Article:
And as we pass through that second “middle passage”, we will one day pass on. Death is always a difficult subject to write about. Like music, it is something we all understand at times and at other times, it overwhelms us to bawling tears. The commonality of music and death is probably echoed in the saying that music in the universal language, the voice of all humanity, the speech of angels. Indeed, William Wordsworth wrote that, “The music in my heart I bore long after it was heard no more”. Plato wrote that, “Music is a moral law….It gives a soul to the universe. It is the essence of order.” Derek Walcott wrote of Spoiler, the calypsonian, “Tell Desperadoes when you reach the hill, I decompose, but I composing still”.

The cycle of call and response and the very nature of creating music out of a simple set of fundamental notes and sounds must be related to our genesis from dust and our exodus, not just back to dust and ashes but to echoing memories of the sacrifices we made, the countless lives we touched and saved, adding to human kind and humanity. We get reminders, sometimes in the most unusual places and at the most inopportune times, of the fun and laughter and sadness, the verbal quarrels and fights and sweet peacemaking that we contributed to this earthy world in our third and most significant “middle passage”.

The everlasting music of death tells me that just as the musician must be paid and must eat first at the feast before all others, so too must the gardener of the cemetery be honoured and respected. You can talk about going to heaven or to hell until you and the cows get there; the simple, earthly fact is that the cemetery is a living place. The biology of its plants and trees, its flora and fauna, contribute to life around us, even when we are literally turned over in our graves after years of interment. For those who forget that business starts with us and think that it is tourism that is everybody’s business, a well-kept cemetery is good business.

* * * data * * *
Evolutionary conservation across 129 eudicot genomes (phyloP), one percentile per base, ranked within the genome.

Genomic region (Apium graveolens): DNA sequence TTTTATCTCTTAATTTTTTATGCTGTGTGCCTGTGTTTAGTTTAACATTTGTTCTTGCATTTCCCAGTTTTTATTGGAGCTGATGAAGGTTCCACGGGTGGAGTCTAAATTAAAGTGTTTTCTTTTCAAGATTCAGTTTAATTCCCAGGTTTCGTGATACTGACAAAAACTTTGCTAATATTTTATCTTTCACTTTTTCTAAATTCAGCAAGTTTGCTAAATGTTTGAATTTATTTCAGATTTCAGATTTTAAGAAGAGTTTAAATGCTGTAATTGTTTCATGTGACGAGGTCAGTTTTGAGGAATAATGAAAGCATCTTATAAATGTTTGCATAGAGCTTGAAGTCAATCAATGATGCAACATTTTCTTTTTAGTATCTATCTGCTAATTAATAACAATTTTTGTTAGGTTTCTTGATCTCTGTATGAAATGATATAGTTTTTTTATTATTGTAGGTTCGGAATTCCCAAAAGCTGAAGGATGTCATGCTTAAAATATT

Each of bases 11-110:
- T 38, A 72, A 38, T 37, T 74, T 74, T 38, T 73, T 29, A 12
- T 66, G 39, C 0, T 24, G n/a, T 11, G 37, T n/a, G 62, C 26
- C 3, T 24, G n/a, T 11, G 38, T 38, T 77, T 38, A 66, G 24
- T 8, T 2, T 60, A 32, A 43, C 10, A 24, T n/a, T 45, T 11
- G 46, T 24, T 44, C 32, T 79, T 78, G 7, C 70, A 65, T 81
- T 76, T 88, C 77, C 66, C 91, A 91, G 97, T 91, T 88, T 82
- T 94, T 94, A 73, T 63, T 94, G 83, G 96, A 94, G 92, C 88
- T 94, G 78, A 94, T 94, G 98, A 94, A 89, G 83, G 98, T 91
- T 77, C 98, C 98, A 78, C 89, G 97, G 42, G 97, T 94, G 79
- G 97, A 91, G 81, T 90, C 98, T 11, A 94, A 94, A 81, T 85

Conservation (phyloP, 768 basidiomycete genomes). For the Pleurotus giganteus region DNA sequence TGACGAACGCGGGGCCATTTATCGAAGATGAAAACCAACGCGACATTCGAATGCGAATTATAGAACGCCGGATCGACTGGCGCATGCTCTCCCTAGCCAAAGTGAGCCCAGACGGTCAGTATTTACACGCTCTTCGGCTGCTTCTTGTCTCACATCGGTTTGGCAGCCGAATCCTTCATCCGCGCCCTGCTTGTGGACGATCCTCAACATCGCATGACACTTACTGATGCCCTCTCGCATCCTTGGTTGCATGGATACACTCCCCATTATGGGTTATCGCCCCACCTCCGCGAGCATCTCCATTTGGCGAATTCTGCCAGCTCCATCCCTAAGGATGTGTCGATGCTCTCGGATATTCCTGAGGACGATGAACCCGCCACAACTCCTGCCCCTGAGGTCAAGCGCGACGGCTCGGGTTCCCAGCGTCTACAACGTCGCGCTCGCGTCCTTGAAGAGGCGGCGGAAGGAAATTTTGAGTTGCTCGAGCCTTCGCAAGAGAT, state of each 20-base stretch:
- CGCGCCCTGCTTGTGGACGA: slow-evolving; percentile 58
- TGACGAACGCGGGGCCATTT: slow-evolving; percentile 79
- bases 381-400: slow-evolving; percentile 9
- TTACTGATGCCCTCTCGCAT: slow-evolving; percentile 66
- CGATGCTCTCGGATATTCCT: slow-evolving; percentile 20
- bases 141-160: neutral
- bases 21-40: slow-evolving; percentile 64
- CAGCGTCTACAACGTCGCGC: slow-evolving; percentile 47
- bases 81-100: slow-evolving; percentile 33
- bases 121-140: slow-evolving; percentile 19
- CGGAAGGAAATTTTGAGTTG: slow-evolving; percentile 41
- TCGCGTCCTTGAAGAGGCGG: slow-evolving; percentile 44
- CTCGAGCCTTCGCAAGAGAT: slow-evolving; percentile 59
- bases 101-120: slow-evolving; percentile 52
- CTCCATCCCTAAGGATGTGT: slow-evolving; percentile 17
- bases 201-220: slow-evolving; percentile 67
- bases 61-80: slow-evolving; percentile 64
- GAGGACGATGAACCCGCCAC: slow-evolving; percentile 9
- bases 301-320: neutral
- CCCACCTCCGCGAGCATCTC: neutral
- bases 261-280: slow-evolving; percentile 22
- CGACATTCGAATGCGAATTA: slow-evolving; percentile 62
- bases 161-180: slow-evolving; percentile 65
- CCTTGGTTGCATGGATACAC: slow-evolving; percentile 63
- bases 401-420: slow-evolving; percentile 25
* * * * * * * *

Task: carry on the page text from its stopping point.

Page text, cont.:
Again, we West Indians, plantation people, should have the deepest respect for how we deal with our dead. It is the true test and testimony of the community of the moral high ground we have attained. If we cannot respect the resting place of our dead, whom we used to see and know, how can we talk of God and heaven?

Maybe funerals should be bedecked with tens of shovels so that all of us can get our hands a little earthy. We should banish the backhoe and see who really wants to go to the funeral. We may then be able to look after the gardener of the cemetery. Because those who have passed on have affected our lives; because grieving families, friends and loved ones must know and feel that our innumerable, positive thoughts, our overflowing, cushioning tears and our celebrations of the inter-relatedness of all lives and all deaths, surround them in their moments of grief, we are all gardeners.